But even this second period of the day, though I primarily use it for writing poetry, I still try not to limit myself to a certain form. Like Goldberg says,
Don’t think, ‘I’ve got it! I know how to write. I trust my voice. I’m off to write the great American novel.’ It’s good to go off and write novels, but don’t stop doing writing practice. It is what keeps you in tune, like a dancer who does warm-ups before dancing or a runner who stretches before running. Runners don’t say, ‘Oh, I ran yesterday. I’m limber.’ Each day they warm up and stretch. — 13
So each day you come prepared to prepare. & perhaps this really isn’t every writer’s bag. But then I think the kind of writing you’re aiming to do will be reflective of the effort you put into it. I’ve written a wide variety of forms & styles, written academic papers & business writing, as well as poetry, plays, & short fiction, but nothing so much as poetry. & maybe one day I’ll work up the nerve to spend as much time trying to get my work published as I do writing it in the first instance.
The problem is we think we exist. We think our words are permanent and solid and stamp us forever. That’s not true […] We don’t exist in any solid form. There is no permanent truth you can corner in a poem that will satisfy you forever. Don’t identify too strongly with your work. Stay fluid behind those black-and-white words. They are not you. They were a great moment going through you — Goldberg, 34–5
One of the ways we can get through this difficulty is to practice writing — & I mean writing that you only care about because it is writing, & you did it, & it was part of your routine; other than that, practice writing can be garbage that you dispose of the minute you’re done with it. Sometimes I feel remiss in not having ever really done that. Oh, I remember burning “love letters” (infatuation lines?), & every now & then I think maybe I really need to let go of more of the shit I have written, but, again: the disposal was not the point.
The point was you accessed something in you that was trying to get out that was hamstrung by your attempts to make something out of it. Yes, of course, you can & will sit down intending to write poetry, a paper, an article, whatever. But it will only feel its expression generate naturally once you have done your practicing (for the day, at all, it doesn’t really matter), because the point was not to take yourself so seriously that your inner censor refused to let you work. You need to edit, oh, but yes. Please do. But not because you refused to let yourself generate anything at all; that specific form will material as some point, as your confidence builds. Because, even those moments where I think I’ll never write anything nearly as good again (& that self-sabotage comes up a lot), I am always pleasantly surprised when my practice takes me to the point where I sit down & (for my second writing period of the day) I can just let the words come out because I know they will. I have not stopped them up inside of me, forcing them to exit in a pre-determined manner. Sure, I have stylistic preferences. We all do. Perhaps we even have predilections for certain types of expression. But this is writing, not meat grinding: you don’t have to force it out because it will sound forced.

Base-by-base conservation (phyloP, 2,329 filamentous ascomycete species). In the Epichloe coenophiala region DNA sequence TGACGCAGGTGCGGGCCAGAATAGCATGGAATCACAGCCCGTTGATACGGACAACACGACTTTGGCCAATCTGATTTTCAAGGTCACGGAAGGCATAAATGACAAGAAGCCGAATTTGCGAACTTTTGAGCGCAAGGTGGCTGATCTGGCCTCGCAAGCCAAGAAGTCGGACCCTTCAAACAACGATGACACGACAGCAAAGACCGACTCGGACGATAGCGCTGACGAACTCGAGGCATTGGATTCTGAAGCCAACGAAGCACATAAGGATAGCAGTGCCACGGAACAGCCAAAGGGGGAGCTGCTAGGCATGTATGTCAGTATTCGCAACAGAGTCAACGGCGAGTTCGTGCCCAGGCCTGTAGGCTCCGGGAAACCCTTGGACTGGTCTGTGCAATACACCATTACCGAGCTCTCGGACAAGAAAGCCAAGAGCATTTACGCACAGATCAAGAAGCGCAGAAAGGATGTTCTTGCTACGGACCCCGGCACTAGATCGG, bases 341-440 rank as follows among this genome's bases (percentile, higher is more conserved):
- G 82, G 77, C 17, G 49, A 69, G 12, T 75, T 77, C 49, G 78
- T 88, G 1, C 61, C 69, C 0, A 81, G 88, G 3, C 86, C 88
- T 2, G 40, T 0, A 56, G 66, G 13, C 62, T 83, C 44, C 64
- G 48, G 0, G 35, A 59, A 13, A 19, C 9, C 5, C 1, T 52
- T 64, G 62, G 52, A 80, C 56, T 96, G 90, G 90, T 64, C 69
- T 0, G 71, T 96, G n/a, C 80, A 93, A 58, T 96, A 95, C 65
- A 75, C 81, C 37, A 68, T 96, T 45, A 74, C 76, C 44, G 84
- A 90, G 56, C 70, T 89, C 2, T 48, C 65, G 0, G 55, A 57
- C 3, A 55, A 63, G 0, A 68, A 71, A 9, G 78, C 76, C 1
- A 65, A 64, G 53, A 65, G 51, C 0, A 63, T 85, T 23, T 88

Regardless, they need to flow out of your writing space, not be picked at in the manner of stitches ready to come out.
If you really can’t bring yourself to write every day, or don’t care enough to begin to make writing a habit, I can’t speak to that. Writing is my favourite chore. Yeah, I sometimes worry I’ve got nothing to say…then I start typing. I always connect with something. You could be a writer with a lot of experience & I’d still say this is a good read. Goldberg is frank, relatable, & totally unpretentious. But I’d especially recommend this book if you’ve just started to dip your toes in the ink, or are feeling stuck, like you need to revisit your process. You might have great eyes, but lack the confidence to show the rest of us what you’re looking at, what you see.
There is, after all, only one requirement for calling oneself a writer: one must write.
J.D. Harms 2020